A: Venezia, Veneto, Italy, B: Firenze, Toscana, Italy
In Due Trattati, uno Intorno alle Otto Principali Arte dell'Oreficieria. L'Altro in Materia dell'Arte della Scultura.... issued in Florence in 1568 Italian goldsmith, sculptor, painter, soldier and musician Benvenuto Cellini presented One of the few original treatises on Renaissance artistic techniques. The only book by Cellini published during his lifetime, it described Cellini's methods in a way analogous to Leonardo da Vinci's Trattato della Pittura (1561), but unlike Leonardo's work, which was compiled posthumously from various manuscripts by Leonardo, Cellini dictated his treatise himself. Chiefly Cellini is remembered for the autobiography that he dictated to an amanuensis between 1558 and 1562, but which remained unpublished until 1728.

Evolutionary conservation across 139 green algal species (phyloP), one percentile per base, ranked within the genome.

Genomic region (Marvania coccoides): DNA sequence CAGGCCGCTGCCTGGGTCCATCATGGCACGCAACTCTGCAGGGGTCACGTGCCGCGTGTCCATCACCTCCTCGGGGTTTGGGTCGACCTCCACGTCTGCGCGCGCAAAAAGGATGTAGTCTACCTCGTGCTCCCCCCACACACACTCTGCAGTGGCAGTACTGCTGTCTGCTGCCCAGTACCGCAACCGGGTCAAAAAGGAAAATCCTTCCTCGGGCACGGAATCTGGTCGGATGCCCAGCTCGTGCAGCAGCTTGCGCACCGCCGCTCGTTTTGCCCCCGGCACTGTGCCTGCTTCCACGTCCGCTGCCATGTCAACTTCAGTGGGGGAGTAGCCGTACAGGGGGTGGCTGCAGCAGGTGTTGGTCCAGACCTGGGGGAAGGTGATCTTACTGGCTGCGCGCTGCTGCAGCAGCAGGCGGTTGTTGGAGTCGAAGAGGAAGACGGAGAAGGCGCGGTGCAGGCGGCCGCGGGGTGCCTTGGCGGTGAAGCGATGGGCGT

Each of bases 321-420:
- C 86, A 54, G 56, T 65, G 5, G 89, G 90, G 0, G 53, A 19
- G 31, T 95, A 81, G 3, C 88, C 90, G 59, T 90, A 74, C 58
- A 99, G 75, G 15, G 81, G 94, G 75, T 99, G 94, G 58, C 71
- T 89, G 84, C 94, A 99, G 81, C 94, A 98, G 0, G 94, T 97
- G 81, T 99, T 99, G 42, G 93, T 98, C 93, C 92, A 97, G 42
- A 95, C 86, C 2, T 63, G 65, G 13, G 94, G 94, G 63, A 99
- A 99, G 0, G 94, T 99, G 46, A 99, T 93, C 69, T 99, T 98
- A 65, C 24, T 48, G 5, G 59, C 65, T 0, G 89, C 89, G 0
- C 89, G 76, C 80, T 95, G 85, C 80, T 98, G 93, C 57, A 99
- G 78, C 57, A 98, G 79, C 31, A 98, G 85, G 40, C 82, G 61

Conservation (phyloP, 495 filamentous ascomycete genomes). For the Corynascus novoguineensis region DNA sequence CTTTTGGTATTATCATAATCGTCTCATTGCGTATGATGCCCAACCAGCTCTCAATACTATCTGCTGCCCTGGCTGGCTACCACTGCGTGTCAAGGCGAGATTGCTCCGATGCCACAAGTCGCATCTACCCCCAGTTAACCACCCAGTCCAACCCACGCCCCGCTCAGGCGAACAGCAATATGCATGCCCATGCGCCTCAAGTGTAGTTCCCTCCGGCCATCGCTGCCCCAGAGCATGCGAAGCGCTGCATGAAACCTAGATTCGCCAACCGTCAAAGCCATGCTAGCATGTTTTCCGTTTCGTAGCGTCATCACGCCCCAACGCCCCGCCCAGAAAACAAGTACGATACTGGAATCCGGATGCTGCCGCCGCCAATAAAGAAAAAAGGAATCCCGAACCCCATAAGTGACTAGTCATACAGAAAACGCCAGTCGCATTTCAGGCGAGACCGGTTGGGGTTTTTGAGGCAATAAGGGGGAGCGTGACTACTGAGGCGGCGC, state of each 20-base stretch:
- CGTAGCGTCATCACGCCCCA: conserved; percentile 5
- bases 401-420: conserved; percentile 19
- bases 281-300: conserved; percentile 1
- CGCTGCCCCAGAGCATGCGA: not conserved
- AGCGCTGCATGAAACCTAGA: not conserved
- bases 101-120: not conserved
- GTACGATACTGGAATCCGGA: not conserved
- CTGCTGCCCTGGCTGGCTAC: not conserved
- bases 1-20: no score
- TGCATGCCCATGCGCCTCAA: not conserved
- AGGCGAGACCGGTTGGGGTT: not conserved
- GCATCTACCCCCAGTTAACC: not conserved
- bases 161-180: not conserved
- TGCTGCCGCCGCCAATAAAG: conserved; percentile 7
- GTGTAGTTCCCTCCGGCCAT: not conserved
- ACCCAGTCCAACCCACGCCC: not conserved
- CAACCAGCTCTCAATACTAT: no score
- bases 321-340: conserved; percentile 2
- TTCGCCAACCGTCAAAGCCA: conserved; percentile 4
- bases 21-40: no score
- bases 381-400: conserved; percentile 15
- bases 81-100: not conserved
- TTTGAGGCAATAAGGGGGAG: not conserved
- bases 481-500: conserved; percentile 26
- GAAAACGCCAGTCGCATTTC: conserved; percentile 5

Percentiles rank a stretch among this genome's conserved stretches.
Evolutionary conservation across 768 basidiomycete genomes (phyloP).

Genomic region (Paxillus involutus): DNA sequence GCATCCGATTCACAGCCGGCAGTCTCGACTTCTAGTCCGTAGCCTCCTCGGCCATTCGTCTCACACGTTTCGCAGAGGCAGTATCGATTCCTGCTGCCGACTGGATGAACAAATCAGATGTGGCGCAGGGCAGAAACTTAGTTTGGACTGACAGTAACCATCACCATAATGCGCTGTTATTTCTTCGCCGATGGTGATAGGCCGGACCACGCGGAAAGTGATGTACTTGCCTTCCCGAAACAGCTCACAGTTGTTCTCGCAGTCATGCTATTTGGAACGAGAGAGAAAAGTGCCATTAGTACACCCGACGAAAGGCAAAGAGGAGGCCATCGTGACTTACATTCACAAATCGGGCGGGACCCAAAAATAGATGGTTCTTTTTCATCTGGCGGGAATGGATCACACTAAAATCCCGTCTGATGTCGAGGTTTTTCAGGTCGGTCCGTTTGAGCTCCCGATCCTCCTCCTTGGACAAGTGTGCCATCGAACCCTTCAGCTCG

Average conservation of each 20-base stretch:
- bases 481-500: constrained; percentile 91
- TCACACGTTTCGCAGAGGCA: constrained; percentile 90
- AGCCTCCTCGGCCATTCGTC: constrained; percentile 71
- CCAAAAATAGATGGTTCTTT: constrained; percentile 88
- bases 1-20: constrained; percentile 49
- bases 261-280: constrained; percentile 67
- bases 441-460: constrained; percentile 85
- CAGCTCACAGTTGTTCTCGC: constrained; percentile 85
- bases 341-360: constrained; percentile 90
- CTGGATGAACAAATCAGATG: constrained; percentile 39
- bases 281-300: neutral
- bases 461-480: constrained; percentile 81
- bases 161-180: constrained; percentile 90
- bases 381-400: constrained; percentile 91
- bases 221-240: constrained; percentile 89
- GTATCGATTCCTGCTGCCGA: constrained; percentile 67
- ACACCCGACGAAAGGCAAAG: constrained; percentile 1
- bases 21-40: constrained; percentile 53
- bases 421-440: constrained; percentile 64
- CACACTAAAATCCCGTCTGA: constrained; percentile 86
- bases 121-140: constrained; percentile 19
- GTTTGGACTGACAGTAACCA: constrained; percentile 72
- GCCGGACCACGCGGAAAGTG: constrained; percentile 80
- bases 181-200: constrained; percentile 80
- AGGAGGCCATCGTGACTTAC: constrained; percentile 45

In October 1898 Cellini's Due Trattati was issued in English translation by English entrepreneur and designer Charles Robert Ashbee from Cellini's original manuscript in the Bibliotheca Nazionale Marciana, Venice, rather than from the 1568 edition, which was abridged, as The Treatises of Benventuo Cellini on Goldsmithing and Sculpture. Ashbee was also the founder of the Guild & School of Handicraft, much of the efforts of which were in jewelry, coppersmithing and ironwork. 600 copies were printed by Ashbee's Essex House Press by printers from William Morris's then defunct Kelmscott Press, using the original Kelmscott presses, type, and handmade paper. However, the edition contained finely engraved photo-realistic illustrations, and its format, style and cloth binding was distinctly Essex House rather than Kelmscott.